According to the documentary, Hopkins worked for BAT in Kenya for 13 years and claims he was led to believe that bribery was part of the cost of doing business in Africa (Corbis).
“BAT is bribing people, and I’m facilitating it,” claimed Hopkins, who no longer works for the group.
The documentary features another whistleblower Solomon Muyita, a former lobbyist in Uganda, who also claims he was told to pay off dozens of people and is suing the company for wrongful dismissal.
Court documents from his case claim that David Bahati, a Ugandan MP who proposed an anti-tobacco bill, had been recruited to spy on anti-smoking activists. The politician was in favour of “… having most of our views accommodated in the proposed tobacco law”, according to a record of a meeting between BAT and the MP.
Bahati did not respond to requests for comment from the BBC. Vera da Costa e Silva, head of the WHO FCTC secretariat, accused BAT of “using bribery to profit at the cost of people’s lives”.
Action on Smoking and Health CEO Deborah Arnott said: “Panorama’s shocking evidence must be investigated without delay. If true, it is hard to imagine any more disgusting act for a British company than to pay decision-makers in Africa to prevent legislation being passed to protect children and young people from a future of addiction, disease and premature death caused by smoking.”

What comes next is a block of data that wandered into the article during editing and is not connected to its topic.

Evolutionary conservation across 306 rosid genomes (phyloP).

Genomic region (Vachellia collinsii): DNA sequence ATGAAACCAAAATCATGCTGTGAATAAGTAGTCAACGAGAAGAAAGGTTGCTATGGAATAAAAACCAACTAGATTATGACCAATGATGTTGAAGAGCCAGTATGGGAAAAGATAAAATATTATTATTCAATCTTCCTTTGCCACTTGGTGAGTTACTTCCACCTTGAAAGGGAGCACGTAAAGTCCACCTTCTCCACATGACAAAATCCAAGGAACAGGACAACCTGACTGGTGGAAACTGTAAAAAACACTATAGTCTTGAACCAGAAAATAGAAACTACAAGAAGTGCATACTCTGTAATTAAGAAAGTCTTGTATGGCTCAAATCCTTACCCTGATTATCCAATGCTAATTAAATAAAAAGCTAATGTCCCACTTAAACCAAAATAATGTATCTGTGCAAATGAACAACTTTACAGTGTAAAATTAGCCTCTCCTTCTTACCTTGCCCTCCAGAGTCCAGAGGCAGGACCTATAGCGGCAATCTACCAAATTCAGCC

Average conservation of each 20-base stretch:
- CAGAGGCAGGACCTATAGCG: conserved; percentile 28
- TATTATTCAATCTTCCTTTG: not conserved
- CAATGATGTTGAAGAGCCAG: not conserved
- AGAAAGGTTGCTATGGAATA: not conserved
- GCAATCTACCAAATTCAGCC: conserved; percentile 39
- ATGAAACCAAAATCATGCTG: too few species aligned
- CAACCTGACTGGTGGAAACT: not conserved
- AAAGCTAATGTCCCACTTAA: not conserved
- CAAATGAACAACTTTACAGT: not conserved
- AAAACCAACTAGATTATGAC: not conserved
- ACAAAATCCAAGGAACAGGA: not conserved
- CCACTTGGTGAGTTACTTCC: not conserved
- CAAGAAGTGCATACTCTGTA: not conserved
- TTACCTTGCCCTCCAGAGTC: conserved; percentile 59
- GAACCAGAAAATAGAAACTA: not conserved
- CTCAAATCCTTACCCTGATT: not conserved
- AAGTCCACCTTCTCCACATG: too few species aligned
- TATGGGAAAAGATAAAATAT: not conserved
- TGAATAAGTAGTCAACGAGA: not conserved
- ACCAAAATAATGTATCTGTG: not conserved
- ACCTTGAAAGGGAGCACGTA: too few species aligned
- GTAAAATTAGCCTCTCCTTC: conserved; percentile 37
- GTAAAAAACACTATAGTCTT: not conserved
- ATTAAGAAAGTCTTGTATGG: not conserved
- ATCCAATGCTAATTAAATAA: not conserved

“We will be writing to the government to demand that a criminal investigation under the Bribery Act is launched at once.”
No to corruption
A BAT spokesperson said the allegations were from “former employees with a clear vendetta against us, whose employment was terminated in acrimonious circumstances and who present a completely false picture of the way BAT does business.”
They added: “Any proven transgression results in disciplinary action and may lead to dismissal. We will not tolerate corruption in our business, no matter where it takes place.”
According to reports, Hopkins was scheduled to meet with SFO investigators this week. A spokesperson for the SFO said: “We are aware of the general allegations but cannot comment further at this stage.
Before he left, he recorded conversations with his boss, Fagan, BAT’s director for East and Central Africa, and a company lawyer Naushad Ramoly, discussing bribes. In an exchange in 2013, the lawyer said: “That’s what we are going to be paying. Yeah, ok, fine. Anything else that you think we’ll need to be paying for?”
Ramoly, who no longer works for BAT, denies involvement in illegal activities. And Fagan denies giving permission for the payment of bribes.
Two FCTC representatives, Godefroid Kamwenubusa, from Burundi, and Chaibou Bedja Abdou, from the Comoros Islands, were both allegedly paid US$3 000 (£2 000), according to the Panorama investigation.
And Bonaventure Nzeyimana, a former FCTC representative from Rwanda, was allegedly paid US$20 000. All three deny accepting bribes. But in court documents, BAT describes the payments to the three as “unlawful bribes,” according to the BBC.
Another allegedly bribed was Kenyan former Trade minister Moses Watangula.
The tobacco company paid for a business class return flight for his wife to London. He denies having had dealings with BAT.
And Kasirivu Atwooki, a Ugandan MP who sat on a committee writing a report on a rival company, was allegedly given
£20 000 to make amendments and give it to BAT in advance.
He denies the allegations.
“BAT is bribing people, and I’m facilitating it,” claimed Hopkins.